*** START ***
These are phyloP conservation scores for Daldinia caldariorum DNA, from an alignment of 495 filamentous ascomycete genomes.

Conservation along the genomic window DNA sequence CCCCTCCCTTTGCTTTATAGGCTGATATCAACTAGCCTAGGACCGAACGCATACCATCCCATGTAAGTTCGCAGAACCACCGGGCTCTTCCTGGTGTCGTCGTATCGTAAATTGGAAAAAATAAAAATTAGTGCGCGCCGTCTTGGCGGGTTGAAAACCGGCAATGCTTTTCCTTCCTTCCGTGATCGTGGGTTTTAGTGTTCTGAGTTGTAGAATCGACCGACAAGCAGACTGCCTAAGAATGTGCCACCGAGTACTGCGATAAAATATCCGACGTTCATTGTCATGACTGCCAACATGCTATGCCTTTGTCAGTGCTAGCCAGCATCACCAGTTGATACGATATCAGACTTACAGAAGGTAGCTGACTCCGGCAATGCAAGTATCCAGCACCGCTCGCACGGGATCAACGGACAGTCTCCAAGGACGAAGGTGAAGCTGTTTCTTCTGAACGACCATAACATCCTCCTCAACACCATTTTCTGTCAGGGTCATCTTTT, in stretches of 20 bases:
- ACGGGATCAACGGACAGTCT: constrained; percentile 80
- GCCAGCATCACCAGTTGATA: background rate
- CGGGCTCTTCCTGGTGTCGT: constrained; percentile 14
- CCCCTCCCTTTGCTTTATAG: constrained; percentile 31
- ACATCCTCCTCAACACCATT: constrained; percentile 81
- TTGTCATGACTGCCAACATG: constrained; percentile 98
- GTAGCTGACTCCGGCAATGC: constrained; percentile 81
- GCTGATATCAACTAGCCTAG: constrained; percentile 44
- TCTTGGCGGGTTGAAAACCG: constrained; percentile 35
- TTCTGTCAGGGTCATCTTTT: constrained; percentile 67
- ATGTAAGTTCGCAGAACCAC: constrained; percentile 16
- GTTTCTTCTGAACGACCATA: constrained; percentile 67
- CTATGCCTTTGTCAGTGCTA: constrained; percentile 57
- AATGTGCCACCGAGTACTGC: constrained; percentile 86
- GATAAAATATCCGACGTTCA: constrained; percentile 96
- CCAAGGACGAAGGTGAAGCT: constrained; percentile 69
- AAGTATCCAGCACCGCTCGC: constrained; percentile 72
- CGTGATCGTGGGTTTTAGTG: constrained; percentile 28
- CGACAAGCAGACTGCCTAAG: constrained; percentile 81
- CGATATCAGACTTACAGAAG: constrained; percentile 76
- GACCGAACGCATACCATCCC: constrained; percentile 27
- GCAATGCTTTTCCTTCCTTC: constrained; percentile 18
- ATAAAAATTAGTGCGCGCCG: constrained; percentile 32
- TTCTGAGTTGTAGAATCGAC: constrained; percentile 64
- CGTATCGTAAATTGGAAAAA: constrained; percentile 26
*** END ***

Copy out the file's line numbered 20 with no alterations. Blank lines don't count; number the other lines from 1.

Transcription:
- CGTGATCGTGGGTTTTAGTG: constrained; percentile 28